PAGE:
Vermont Emergency Medical Services are starting a new protocol with the New Year that will allow EMTs and emergency responders to perform more medical treatments before reaching the hospital.
“In certain cases it gets life saving skills to Vermonters from a lower level EMS provider than would otherwise be allowed,” Vermont EMS Director Chris Bell said.
Bell says the change is in line with national protocol. On top of broadening the scope of services of EMS providers, it will also allow them to use more equipment.
One of those is a CPAP, commonly used for people with sleep apnea but it has benefits for people in a medical emergency as well.
“It provides pressurized oxygen and that's very helpful for people with breathing difficulties, people suffering from congestive heart failure,” Advanced Emergency Medical Technician Joe Gannon said.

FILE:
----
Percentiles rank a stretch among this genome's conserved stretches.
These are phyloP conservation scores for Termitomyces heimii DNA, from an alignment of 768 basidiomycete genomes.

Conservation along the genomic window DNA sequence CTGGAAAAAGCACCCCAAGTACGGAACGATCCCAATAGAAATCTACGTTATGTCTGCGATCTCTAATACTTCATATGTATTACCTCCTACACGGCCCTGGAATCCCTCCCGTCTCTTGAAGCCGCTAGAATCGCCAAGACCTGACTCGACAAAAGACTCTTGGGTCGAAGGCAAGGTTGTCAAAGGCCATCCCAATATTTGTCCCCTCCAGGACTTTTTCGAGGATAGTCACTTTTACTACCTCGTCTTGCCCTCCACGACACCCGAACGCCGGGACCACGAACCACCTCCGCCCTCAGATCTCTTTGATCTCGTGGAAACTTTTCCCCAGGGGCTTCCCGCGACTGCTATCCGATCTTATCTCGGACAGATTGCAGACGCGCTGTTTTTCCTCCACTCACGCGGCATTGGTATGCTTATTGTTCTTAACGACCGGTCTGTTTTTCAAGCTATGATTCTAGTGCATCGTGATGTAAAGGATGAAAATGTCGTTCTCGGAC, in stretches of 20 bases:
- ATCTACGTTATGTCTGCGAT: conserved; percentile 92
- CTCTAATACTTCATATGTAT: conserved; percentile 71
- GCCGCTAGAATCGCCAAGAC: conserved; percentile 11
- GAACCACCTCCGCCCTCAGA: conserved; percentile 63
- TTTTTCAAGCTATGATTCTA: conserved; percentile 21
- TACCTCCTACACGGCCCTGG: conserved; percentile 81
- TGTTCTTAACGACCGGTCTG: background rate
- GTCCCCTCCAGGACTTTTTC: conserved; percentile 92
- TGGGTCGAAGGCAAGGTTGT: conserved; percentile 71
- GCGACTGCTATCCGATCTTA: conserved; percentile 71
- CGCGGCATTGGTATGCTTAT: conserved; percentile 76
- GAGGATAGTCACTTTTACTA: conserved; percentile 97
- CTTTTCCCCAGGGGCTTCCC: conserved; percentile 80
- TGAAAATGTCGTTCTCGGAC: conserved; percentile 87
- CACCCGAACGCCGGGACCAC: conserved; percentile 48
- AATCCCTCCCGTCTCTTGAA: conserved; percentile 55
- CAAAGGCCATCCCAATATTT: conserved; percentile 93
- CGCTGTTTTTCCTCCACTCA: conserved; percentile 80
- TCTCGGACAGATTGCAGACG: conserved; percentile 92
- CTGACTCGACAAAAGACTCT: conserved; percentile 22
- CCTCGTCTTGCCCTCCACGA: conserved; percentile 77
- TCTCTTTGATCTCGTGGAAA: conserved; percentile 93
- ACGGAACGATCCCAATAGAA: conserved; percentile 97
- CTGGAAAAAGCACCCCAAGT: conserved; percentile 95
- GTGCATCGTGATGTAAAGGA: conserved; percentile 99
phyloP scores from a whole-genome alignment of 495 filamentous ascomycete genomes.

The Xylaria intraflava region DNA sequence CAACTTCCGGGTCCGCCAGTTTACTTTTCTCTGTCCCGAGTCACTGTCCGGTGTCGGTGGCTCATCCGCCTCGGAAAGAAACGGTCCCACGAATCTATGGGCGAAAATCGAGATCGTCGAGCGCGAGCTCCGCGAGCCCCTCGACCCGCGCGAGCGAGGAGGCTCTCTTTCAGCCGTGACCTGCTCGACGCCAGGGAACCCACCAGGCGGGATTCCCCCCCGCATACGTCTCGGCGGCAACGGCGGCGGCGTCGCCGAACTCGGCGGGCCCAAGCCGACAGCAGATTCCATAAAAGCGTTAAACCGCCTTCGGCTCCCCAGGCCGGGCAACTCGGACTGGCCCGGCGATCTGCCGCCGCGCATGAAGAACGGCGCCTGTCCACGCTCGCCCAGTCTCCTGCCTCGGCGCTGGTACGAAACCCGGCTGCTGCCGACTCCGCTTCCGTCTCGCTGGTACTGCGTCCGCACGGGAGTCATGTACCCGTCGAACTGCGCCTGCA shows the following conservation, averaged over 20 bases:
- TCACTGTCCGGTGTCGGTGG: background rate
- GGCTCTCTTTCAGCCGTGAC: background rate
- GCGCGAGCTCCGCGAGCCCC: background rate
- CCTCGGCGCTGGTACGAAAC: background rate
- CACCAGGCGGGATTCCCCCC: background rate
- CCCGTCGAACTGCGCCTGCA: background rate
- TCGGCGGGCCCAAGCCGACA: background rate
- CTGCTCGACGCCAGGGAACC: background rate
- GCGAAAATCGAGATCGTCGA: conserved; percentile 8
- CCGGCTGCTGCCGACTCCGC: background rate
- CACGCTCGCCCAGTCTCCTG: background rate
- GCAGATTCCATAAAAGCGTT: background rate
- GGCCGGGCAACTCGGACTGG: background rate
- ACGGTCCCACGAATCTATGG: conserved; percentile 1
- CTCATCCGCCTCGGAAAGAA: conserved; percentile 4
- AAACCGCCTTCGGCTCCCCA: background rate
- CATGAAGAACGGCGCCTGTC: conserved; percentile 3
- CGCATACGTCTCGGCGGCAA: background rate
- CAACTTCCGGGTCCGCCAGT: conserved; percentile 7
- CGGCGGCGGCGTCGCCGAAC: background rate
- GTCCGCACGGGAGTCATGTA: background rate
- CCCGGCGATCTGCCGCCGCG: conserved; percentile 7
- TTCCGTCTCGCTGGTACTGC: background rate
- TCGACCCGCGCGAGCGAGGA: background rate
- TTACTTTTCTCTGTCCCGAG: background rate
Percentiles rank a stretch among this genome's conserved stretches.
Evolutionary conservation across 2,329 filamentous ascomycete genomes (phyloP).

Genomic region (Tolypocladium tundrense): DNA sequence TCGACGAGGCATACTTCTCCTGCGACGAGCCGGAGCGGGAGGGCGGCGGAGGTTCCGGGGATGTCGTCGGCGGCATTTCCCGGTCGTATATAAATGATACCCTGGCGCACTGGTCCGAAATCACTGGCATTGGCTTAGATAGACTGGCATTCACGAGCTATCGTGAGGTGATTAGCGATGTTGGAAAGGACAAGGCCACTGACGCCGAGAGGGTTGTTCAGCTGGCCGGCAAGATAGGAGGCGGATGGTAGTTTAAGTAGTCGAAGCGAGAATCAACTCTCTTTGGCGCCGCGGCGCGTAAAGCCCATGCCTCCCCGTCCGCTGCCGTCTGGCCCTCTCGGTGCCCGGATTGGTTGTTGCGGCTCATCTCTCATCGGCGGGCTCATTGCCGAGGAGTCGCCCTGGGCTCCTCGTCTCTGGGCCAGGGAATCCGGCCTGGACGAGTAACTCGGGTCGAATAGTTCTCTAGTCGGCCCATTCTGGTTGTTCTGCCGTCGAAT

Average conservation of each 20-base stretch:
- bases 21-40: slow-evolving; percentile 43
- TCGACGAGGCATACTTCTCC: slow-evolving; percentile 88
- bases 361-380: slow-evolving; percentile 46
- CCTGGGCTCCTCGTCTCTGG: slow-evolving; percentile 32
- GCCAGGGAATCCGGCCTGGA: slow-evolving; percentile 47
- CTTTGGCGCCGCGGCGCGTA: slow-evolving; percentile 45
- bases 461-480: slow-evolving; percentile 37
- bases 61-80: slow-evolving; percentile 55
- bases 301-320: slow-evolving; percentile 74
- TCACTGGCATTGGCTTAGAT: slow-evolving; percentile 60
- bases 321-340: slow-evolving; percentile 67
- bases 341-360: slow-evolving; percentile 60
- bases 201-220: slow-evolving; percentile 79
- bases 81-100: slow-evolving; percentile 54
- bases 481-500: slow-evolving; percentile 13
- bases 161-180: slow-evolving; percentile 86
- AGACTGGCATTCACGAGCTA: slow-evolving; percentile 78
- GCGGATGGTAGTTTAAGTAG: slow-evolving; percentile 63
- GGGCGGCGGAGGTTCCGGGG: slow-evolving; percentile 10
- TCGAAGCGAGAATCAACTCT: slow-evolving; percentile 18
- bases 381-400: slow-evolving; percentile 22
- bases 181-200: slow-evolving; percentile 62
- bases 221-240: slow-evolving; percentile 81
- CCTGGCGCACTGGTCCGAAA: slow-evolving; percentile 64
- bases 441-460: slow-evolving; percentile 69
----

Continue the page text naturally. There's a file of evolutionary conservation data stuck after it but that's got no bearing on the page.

“This is a big assist for patients and it's a big change for us.”
Gannon also showed off equipment they can now use to better monitor patient’s respiratory patterns. He also says there is a new procedure allowing EMTs to use Narcan and Naloxone, drugs used to revive someone suffering from an opiate overdose.
“They're excited about the additional things this allows them to do for their communities. The extra skills it allows them to perform when it's their neighbor who is actually hurting or ill from some type of emergency,” Bell said.
Bell says says about 2600 hundred emergency personnel will implement the new protocol by April 1st. A third of the emergency crews across the state are ready to launch Wednesday.